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July 6, 2011

Seasonal allergies – dogs and cats

by DePaolo Equine Concepts

Environmental allergies affect your pet in many ways.  Respiratory problems, hives, hot spots, red yeast under the eyes, ear infections and runny eyes are just some of the symptoms your dog or cat may exhibit.  Environmental allergies can develop as a reaction to cleaning chemicals used the home, plastic and latex from food bowls and toys, dust or dust mites and most commonly from outdoor elements.  Pollens, molds, grasses and trees are all types of allergens that can cause your pet to be miserable especially in the hot summer months.  Fortunately there are things you can do to help suppress the discomforts associated with allergies.

Dr. Karen Becker has some great natural tips to try below.  The use of steroids, Cyclosporine or anti-allergy injections but we urge you to try these holistic options first.

  • Quercetin. One of the things I recommend at my clinic for allergic dogs and cats is starting on a quercetin supplement before allergy season. Quercetin is a bioflavonoid with anti-inflammatory and antioxidant properties. I call it ‘nature’s Benadryl’ because it does a great job suppressing histamine release from mast cells and basophiles.Histamine is what causes much of the inflammation, redness and irritation characteristic of an allergic response. By turning off the histamine production with a quercetin supplement, we can suppress or at least moderate the effects of inflammation.Quercetin also has some other wonderful properties. It inhibits 5-lipooxygenase, an enzyme that upregulates the inflammatory cascade. Quercetin inhibits the production of leukotrienes, another way the body creates inflammation, thereby decreasing the level of bronchoconstriction. Bronchoconstriction occurs in the lung fields as a symptom of asthma. Quercetin can actually suppress how much constriction occurs.
  • Bromelain and papain. Bromelain and papain are proteolytic enzymes. Bromelain is derived from pineapple; papain comes from papaya. These enzymes do two things. First, they increase the absorption of quercetin, making it work more effectively. They also suppress histamine production.One of the reasons I use quercetin, bromelain and papain together is they also suppress prostaglandin release. Prostaglandins are another pathway by which inflammation can occur. By suppressing prostaglandins, we can decrease the pain and inflammation associated with irritated mucous membranes and body parts. Using the three substances in concert provides some natural pain and inflammation control.
  • Omega-3 fatty acids. Another thing I recommend is optimizing an allergic pet’s omega-3 fatty acid balance in the diet. Optimizing the ratio of omega-6s (primarily found in vegetable oils) and omega-3s (primarily found in fish body oils) is extremely beneficial for overall health. Omega-3s are very sensitive to heat and light, so their presence is minimal in frozen raw food, canned food and dry pet food – any processed food and especially any exposed to high temperatures.Since omega-3 fatty acids help decrease inflammation throughout the body, adding them into the diet of all pets — particularly pets struggling with seasonal environmental allergies – is very beneficial. The best sources of omega 3s are krill oil, salmon oil, tuna oil, anchovy oil and other fish body oils.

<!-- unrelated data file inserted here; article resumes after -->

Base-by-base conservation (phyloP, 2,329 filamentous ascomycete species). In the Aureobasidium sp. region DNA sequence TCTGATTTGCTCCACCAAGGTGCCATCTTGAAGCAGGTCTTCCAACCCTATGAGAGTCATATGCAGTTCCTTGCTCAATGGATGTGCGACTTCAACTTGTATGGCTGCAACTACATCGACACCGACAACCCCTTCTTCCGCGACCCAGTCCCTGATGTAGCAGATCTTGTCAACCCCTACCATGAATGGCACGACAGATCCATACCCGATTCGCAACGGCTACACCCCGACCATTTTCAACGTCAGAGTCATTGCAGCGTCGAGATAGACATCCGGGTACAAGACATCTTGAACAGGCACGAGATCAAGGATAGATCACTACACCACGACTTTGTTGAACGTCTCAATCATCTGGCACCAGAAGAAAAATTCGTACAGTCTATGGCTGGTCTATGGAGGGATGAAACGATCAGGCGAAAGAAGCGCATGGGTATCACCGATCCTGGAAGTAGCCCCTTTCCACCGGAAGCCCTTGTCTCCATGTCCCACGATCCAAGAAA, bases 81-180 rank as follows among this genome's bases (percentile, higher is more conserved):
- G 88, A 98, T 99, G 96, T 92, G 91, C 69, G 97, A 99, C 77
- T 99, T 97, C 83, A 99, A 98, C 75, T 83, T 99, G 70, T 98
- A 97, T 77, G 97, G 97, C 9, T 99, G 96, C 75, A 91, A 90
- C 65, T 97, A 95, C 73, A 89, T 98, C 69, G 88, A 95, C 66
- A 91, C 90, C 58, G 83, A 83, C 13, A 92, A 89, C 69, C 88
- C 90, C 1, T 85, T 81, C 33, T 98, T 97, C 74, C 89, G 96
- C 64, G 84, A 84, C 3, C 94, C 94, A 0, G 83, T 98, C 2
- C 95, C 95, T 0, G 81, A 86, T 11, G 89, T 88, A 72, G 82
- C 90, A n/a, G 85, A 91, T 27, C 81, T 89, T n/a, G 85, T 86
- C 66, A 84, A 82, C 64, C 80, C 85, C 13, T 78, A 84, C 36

• Coconut oil. I also recommend coconut oil for pets with seasonal environmental allergies. Coconut oil contains lauric acid, which helps decrease the production of yeast. Using a fish body oil with coconut oil before inflammation flares up in your pet’s body can help moderate or even suppress the inflammatory response.
  • Bathing and grooming. Most pets are naked, fuzzy, and travel close to the ground. Even if you own a Great Dane, his feet are in contact with the ground. You and I wear shoes, socks and clothing to protect our skin. We also take frequent baths or showers. So even though we’re encountering the same allergens as our pets, our skin is more protected and more often disinfected to remove those allergens.Your dog (or cat) doesn’t have all that protection. Plus allergens cling to her coat. She’s outside sniffing around, breathing in potential allergens. She’s walking through allergens. Also, dogs are able to sweat only through the pads of their feet and the tip of their nose, so they become like wet ‘Swiffer’ pads during allergy season. They’re collecting billions of allergens on and in their bodies throughout the warm months of the year.Now your dog comes inside and those allergens prompt an IgE allergic response that causes redness, inflammation and itching. Your pet will start digging and chewing at her skin to quell the itching and discomfort, which only creates painful spots and additional inflammation.Common sense dictates those allergens be washed off. Dermatologists recommend this common sense approach for human allergy sufferers. If you have hypersensitivities, your doctor will tell you to shower at night and in the morning to remove allergens from the surface of your body. I recommend you do the same for your dog or cat. Particularly for dogs, I recommend setting up a foot bath to soak the feet and remove allergens on a regular basis – daily if needed.
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